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Another type of ammo: Inclined to think ahead

May 8, 2015 -  By
iS42378094blue-splash Photo: ©istock.com/pavlinec

Photo: ©istock.com/pavlinec

This is part two of LM‘s “Another type of ammo” Snow + Ice Guide. Read part three, “Mastering the learning curve,” here.

Anthony Pennella started using liquids this past winter, and it was a bit of a case study.

The owner of Polar Snow & Ice Solutions, Towaco, N.J., used Ice B’Gone Magic Liquid primarily as an anti-icing agent on a hill leading up to two major high-rise buildings the firm serves. Pennella estimates 100 to 150 cars travel up the hill every hour. It turns out the traffic is the perfect ingredient to ensure the liquid deicer works, as the added friction ramps up the melting process.

“The more traffic that drives on the road, the higher percentage it will work,” Pennella says. He plans to use liquids more often as an anti-icing treatment in the future.

Polar Snow & Ice Solutions is a 2-year-old incorporated subset of Pennella’s Landscape Designs, of which Pennella is general manager. Polar Snow & Ice Solutions does about $250,000 in annual revenue.

The firm got crafty with the equipment required for adding liquids to an operation. It fabricated a liquid spray tank, rigging it out of a 150-gallon tub attached to a gas-powered pump, hose and spray nozzle.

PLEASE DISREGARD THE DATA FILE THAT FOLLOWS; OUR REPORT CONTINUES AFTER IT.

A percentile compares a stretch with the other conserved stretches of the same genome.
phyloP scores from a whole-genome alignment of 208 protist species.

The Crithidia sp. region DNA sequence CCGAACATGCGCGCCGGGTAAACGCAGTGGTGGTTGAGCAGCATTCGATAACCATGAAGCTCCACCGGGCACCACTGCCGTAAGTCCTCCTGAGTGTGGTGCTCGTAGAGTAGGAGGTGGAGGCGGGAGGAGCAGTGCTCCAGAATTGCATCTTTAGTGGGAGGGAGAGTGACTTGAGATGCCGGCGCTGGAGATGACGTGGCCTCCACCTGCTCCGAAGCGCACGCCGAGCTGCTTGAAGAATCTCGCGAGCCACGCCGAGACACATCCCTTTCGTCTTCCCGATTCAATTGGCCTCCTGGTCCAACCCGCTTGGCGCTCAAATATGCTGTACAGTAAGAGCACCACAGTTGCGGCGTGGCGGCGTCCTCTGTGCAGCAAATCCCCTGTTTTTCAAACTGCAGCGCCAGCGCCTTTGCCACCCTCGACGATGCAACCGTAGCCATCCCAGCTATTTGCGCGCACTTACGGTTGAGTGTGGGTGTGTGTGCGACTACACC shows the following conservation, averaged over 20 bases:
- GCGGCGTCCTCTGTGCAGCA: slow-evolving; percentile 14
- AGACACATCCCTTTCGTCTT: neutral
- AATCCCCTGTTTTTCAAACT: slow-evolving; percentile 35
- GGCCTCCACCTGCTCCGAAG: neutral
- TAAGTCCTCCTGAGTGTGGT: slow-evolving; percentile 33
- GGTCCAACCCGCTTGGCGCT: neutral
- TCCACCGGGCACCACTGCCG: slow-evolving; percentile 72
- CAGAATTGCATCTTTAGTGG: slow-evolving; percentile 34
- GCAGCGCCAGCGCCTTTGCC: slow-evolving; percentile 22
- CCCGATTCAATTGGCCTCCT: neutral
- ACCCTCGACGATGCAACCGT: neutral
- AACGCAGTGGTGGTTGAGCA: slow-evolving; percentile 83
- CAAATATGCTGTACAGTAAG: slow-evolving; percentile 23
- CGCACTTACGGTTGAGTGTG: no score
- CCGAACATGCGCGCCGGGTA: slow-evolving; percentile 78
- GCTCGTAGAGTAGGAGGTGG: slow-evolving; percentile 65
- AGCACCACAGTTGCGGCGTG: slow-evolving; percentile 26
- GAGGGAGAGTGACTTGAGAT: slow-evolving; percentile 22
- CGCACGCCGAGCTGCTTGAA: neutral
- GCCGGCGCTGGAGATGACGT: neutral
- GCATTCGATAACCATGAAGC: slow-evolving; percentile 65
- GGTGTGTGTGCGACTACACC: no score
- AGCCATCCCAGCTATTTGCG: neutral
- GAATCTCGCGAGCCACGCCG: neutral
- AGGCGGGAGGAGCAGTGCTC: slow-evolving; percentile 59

The push for such an investment in liquids, Pennella says, is to combat salt pricing and availability concerns.

“It’s definitely something to consider when operating a snow removal company because that’s where the trends are going,” he says. “We’re looking into our future. We’re planning for five to 10 years out from now.”

Still, there are challenges, such as getting customers on board.

“Our granular application works very well, and our clients are more inclined to pay for the granular than the liquid because it can get pretty pricey,” he says.

Ice B’Gone Magic Liquid costs about 20 percent more than Polar’s preferred granular applications. The liquid, which Pennella settled on from a peer recommendation, is made up of magnesium chloride and agricultural byproducts. But he may “test the waters” on other liquids, he says.

In terms of upselling customers on those anti-icing treatments, it’s all about education, Pennella says. For instance, he informs them that liquid deicers stay put, whereas salt scatters, so their money scatters.

“Test it out with your clients,” Pennella says. “See what they’re willing to pay. It does become a little pricey, but they’re paying for what they get.”

 

About the Author:

Former Associate Editor Sarah Pfledderer is a West Coast-based contributing editor for Landscape Management.

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